One of the foremost challenges faced in data-on-demand services is dealing with antibots. These are systems implemented by websites to detect and block automated crawlers, hindering smooth data extraction. It becomes a game of cat and mouse, with data extractors continually devising methods to bypass these barriers while still respecting ethical guidelines.
Next on the list is the page size. With the rise of rich media and interactive web content, web pages have become heavier. A larger page size implies more data to download and process, which can naturally impact the speed of data extraction. Navigating this requires optimizing the extraction process to prioritize essential data and minimize the unnecessary load.
Lastly, badly optimized code stands as a silent yet significant impediment. Even with the best infrastructure and strategies in place, inefficient code can act as a bottleneck, slowing down the entire extraction process. Addressing this involves regular code reviews, refactoring, and implementing best coding practices to ensure streamlined operations.
While challenges abound in the realm of data-on-demand services, with a proactive approach and a keen understanding of these impediments, one can devise strategies to navigate and overcome them. I’ll cover all these challenges and their solutions in my upcoming talk.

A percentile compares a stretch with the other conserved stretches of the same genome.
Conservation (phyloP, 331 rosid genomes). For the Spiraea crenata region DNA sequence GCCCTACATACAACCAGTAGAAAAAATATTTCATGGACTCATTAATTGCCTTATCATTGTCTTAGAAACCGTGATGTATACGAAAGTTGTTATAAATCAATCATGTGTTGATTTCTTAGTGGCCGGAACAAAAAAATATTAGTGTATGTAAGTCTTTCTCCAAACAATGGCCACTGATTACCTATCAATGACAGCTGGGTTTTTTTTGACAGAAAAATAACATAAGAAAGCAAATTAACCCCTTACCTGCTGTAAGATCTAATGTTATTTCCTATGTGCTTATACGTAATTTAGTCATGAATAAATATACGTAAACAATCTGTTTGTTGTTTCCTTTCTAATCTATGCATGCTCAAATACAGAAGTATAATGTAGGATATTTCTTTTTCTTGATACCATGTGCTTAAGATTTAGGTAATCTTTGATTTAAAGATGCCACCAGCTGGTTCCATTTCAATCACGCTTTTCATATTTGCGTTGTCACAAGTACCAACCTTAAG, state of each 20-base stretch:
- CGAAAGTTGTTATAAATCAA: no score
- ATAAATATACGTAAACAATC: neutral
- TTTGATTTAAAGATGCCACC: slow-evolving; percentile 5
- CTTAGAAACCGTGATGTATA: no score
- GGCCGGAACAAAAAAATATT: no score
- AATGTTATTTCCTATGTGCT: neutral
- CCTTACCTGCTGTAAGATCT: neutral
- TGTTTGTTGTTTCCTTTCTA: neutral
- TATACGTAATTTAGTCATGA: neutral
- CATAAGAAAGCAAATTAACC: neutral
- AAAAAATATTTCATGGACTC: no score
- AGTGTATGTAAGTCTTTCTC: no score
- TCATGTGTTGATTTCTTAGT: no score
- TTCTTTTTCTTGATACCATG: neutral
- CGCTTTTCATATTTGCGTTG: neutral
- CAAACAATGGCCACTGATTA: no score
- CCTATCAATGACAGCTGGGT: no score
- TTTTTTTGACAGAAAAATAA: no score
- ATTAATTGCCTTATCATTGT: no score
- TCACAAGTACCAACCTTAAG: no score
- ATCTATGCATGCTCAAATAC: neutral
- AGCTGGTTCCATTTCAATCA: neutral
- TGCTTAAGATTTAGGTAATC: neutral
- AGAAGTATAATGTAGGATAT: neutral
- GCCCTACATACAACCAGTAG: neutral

As a dedicated data enthusiast, what trends or advancements in the data world are you most excited about, and how do you envision their impact on web scraping?
These models are transformative, especially when considering their potential applications in web scraping. Imagine bypassing the traditional intricacies of data extraction coding. Instead, one could simply provide these models with a data sample, and they could intelligently navigate and extract data from analogous sources.
However, with innovations come challenges. Language models, in their current state, can be unpredictable. They might deviate from strict data formats, sometimes even serving up misleading or inconsistent data. While their prowess might shine in relatively flexible domains like blogs, their application in more structured and critical sectors like e-commerce and SaaS is still a matter of debate.
About the author
PR Team Lead
Adomas Sulcas is a PR Team Lead at Oxylabs. Having grown up in a tech-minded household, he quickly developed an interest in everything IT and Internet related. When he is not nerding out online or immersed in reading, you will find him on an adventure or coming up with wicked business ideas.
All information on Oxylabs Blog is provided on an "as is" basis and for informational purposes only. We make no representation and disclaim all liability with respect to your use of any information contained on Oxylabs Blog or any third-party websites that may be linked therein. Before engaging in scraping activities of any kind you should consult your legal advisors and carefully read the particular website's terms of service or receive a scraping license.